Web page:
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6 Qs

 
Swamy Nathan
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In their book HFEJB K&B say that when using RMI and passing arguments it is possible that the runtime argument is not actually serializable and if so the exception will be a runtime exception unless if the declared parameter type in the remote business interface method is actually declared as Serializable. (This is what I understand from 2nd Q on page 72.)

Q1) Can I also assume safely that it will be a compile time exception if the declared parameter type in the remote business interface method is actually declared as Serializable or some class that directly or indirectly implements Serializable?

I tried this code based on what was mentioned in the book
HashMap map= new HashMap();
map.put("key","value");
Collection c=map.values();
System.out.println(c instanceof Serializable);
System.out.println(c);
System.out.println(c.getClass());
And got the output
false
[value]
class java.util.HashMap$Values

Q2) Does anyone know of any other situation when a collection is actually non-serializable and has to be made into a ArrayList?



I have a client C and a remote object ro of type say RO on some server. I have a Stub stub of type say Stub on client side. I have a Skeleton skeleton of type say Skeleton on server alongwith ro.
RO has a method method1() which say returns "this". ro actually is not returned but a stub is. That stub would get deserialized at the client code and be instantiated as say stub1.

Q4) I think stub1 & stub are two different object instances.(stub1!=stub) Is that right?

Q5) But stub & stub1 would always give the same same results any time their methods(same method) are invoked as long as ro has same data on the server during those method calls. Is that right? Would they give a equals() test as true?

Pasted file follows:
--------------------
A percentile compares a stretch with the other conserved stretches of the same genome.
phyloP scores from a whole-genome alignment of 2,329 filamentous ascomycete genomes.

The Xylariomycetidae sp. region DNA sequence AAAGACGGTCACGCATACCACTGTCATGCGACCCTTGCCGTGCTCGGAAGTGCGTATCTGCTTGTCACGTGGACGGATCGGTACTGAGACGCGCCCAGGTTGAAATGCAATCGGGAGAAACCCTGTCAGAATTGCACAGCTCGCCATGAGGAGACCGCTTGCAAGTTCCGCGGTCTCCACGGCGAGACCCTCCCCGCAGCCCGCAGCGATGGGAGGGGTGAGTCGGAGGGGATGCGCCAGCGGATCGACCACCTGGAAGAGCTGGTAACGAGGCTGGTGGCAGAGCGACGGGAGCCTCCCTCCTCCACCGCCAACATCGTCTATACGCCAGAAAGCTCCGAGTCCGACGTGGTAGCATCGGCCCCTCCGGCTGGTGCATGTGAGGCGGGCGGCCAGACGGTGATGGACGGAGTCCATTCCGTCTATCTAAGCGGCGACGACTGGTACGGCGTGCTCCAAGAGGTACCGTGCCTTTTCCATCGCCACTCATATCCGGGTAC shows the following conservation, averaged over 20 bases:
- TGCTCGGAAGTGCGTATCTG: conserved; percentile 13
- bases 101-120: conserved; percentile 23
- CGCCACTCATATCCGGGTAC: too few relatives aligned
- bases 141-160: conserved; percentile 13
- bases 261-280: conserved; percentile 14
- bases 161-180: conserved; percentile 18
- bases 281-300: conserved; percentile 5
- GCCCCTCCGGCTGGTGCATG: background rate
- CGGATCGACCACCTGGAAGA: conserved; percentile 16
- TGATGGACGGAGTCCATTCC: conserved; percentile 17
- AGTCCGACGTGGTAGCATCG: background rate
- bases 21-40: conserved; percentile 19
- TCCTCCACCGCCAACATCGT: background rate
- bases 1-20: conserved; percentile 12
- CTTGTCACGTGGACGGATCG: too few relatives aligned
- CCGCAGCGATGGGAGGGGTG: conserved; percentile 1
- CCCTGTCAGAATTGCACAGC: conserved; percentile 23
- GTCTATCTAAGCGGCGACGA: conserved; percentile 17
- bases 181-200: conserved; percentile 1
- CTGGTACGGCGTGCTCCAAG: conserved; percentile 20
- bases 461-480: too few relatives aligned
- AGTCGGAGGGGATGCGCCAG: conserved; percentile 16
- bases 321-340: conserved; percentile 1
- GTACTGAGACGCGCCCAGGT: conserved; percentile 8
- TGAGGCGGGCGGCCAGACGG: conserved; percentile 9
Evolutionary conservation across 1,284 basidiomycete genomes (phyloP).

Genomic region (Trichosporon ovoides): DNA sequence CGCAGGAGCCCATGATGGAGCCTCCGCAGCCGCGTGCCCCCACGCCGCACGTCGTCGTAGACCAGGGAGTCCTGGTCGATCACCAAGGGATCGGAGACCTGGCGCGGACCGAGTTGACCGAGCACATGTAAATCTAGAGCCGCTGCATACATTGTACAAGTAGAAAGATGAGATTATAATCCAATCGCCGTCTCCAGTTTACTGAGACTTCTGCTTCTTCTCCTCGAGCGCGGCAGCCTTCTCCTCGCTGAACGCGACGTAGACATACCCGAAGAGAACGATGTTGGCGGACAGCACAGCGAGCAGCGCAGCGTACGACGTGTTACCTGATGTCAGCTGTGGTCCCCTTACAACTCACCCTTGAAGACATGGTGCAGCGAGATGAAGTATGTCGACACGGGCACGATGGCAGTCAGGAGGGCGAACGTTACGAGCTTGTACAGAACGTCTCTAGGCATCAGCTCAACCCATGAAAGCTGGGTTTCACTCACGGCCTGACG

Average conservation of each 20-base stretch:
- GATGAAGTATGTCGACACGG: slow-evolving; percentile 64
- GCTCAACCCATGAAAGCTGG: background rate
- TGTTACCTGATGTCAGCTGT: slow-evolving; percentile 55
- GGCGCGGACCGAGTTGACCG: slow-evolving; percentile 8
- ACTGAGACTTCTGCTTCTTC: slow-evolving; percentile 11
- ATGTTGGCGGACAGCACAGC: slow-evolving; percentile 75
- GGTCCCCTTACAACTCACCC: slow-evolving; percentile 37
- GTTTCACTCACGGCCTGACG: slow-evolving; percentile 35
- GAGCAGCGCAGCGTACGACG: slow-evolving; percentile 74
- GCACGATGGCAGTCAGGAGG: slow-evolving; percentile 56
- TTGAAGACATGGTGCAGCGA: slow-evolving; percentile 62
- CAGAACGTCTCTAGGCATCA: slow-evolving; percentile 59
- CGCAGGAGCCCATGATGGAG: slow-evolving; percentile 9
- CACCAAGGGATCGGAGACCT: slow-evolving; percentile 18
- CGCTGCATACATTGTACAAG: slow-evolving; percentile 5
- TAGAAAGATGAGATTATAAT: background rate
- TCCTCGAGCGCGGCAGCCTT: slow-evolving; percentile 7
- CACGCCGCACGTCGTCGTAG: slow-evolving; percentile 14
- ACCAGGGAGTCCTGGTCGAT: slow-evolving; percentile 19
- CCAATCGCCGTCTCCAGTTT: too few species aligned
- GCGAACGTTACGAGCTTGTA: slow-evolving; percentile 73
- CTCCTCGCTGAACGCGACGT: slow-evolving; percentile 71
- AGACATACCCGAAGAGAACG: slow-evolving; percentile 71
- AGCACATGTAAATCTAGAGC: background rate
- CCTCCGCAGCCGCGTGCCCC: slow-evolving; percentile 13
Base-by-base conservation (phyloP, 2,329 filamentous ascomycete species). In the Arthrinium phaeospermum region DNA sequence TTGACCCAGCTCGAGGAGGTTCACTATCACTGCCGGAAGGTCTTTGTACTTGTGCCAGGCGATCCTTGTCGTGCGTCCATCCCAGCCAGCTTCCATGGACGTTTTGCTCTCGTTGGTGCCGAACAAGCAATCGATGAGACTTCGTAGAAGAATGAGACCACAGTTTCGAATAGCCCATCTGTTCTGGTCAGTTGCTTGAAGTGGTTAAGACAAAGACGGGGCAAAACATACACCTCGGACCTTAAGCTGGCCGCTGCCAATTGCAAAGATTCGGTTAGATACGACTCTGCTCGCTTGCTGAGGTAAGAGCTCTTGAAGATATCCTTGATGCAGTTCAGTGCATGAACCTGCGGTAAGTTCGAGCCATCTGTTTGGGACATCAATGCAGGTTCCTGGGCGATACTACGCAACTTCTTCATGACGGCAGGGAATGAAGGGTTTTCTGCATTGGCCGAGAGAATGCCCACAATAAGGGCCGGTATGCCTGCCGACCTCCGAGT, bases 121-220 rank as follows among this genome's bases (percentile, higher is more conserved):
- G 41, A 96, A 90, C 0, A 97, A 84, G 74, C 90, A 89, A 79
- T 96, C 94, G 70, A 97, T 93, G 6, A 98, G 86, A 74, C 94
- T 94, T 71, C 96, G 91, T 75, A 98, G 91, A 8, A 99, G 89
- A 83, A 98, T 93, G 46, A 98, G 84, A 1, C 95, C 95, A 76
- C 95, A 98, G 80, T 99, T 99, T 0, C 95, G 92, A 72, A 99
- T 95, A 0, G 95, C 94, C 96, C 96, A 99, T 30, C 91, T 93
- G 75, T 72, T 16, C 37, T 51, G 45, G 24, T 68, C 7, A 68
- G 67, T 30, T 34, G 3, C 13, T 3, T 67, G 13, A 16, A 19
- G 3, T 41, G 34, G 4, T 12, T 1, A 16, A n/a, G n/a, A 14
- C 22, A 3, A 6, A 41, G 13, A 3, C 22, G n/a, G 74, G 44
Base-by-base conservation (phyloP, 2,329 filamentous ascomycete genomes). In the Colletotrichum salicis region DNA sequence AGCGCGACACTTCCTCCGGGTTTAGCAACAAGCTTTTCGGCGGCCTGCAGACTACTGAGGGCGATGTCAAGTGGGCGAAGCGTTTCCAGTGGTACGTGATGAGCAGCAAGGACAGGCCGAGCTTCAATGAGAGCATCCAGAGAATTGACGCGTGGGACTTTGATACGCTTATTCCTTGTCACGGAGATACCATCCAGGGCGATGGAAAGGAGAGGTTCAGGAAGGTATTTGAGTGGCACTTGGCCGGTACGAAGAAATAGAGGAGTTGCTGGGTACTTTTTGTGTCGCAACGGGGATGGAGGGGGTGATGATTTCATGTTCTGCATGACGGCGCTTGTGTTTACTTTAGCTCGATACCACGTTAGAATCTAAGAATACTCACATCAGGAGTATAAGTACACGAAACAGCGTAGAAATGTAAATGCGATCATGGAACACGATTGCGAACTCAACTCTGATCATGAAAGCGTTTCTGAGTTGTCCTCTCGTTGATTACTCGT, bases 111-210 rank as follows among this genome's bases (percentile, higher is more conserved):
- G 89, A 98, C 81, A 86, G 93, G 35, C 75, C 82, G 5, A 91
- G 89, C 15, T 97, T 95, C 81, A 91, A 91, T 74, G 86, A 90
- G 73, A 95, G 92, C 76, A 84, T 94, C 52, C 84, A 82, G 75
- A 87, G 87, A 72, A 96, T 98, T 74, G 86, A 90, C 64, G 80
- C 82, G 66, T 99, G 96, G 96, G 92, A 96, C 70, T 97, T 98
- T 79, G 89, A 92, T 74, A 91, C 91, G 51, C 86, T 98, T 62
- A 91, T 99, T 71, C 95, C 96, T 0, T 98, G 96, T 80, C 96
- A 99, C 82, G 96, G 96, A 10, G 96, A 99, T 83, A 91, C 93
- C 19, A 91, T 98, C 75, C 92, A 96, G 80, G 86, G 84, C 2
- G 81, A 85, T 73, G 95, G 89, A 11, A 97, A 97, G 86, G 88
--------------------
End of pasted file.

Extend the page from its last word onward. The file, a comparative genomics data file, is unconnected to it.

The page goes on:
However it is possible for some method method2 to exist on RO which creates a new RO instance and returns it. So returning stubs is meaningful at times.

Q6) What happens if the new RO instance was a local variable and was therefore garbage collected locally at the server end?( But the stub has been returned.). So what happens if we use this stub at the client and invoke some method on it? Or is it that the new RO instance would not be garbage collected if its stub was returned? If that is the case would it be garbage collected if the returned stub is just ignored. What would happen in such a case?
[ July 21, 2004: Message edited by: Swamy Nathan ]
 
Alec Lee
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For Q1, I guess the reason why it would be runtime exception but not compilation error is related to the method actually used for java serialization:

ObjectOutputStream.writeObject(Object s)

I guess this method will somehow appear in the generated stub/skeleton (unless there are some other ways to do serialization). And, the method expects Object type - not Serializable. So when compiler doing the checking, whatever type can be passed to the method.

If our remote method is something like this:

public void takeIt(Dog a)

then the compiler will only check if a is Dog type and no compile error even if Dog doesnt implements Serializable. Because in the stub, the code would be

.....
ObjectOutputStream.writeObject(a);
// a is from takeIt(), but who cares if it is Serializable!
....
and the compiler only expects Object type for the argument.
 
Swamy Nathan
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Q1) Can I also assume safely that it will be a compile time exception if the declared parameter type in the remote business interface method is actually declared as Serializable or some class that directly or indirectly implements Serializable?



I guess it has to be so. I dont see how it is ever possible that if Dog had been the parameter type and Dog was declared as serializable any derivative of Dog would be anything other than serializable. The only occassion for a runtime excption instead of a compile time one would be if Dog was not implementing/extending Serializable as a class/interface. And if it were not serializable the person writing the code would be making a design mistake. But it seems to me to be something that the rmic compiler should catch. Seems like a hole that Sun forgot to fill.
 
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